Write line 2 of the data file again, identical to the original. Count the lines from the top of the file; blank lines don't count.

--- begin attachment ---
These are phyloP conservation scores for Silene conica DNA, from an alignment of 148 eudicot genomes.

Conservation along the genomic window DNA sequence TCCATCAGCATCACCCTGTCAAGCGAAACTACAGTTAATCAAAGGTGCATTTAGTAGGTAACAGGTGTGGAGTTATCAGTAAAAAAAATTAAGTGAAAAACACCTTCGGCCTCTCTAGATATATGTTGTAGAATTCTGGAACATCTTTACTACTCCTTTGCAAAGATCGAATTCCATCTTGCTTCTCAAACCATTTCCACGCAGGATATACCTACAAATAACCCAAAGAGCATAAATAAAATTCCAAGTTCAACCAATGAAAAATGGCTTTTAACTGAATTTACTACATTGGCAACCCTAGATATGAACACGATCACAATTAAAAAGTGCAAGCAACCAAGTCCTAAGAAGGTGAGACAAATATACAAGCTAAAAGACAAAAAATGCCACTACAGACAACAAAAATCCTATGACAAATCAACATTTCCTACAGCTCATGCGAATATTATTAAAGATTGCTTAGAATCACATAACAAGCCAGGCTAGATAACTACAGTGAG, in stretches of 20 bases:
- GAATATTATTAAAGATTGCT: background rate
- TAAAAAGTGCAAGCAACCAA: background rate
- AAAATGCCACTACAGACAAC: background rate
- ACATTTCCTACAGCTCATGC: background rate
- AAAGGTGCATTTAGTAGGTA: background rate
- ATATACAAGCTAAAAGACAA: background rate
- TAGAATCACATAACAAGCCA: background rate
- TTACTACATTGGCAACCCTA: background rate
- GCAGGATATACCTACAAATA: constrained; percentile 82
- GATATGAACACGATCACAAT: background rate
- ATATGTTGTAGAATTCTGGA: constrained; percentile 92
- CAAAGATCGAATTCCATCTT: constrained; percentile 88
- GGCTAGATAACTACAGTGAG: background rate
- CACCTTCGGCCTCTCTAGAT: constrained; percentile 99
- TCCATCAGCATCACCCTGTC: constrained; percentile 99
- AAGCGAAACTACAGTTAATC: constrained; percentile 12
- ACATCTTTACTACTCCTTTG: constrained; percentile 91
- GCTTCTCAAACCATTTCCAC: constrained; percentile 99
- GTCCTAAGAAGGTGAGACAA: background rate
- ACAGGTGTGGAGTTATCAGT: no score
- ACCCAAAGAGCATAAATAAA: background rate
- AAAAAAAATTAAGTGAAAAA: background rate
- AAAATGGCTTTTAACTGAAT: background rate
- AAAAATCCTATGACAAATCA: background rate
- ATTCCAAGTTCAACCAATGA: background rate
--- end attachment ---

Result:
Conservation along the genomic window DNA sequence TCCATCAGCATCACCCTGTCAAGCGAAACTACAGTTAATCAAAGGTGCATTTAGTAGGTAACAGGTGTGGAGTTATCAGTAAAAAAAATTAAGTGAAAAACACCTTCGGCCTCTCTAGATATATGTTGTAGAATTCTGGAACATCTTTACTACTCCTTTGCAAAGATCGAATTCCATCTTGCTTCTCAAACCATTTCCACGCAGGATATACCTACAAATAACCCAAAGAGCATAAATAAAATTCCAAGTTCAACCAATGAAAAATGGCTTTTAACTGAATTTACTACATTGGCAACCCTAGATATGAACACGATCACAATTAAAAAGTGCAAGCAACCAAGTCCTAAGAAGGTGAGACAAATATACAAGCTAAAAGACAAAAAATGCCACTACAGACAACAAAAATCCTATGACAAATCAACATTTCCTACAGCTCATGCGAATATTATTAAAGATTGCTTAGAATCACATAACAAGCCAGGCTAGATAACTACAGTGAG, in stretches of 20 bases: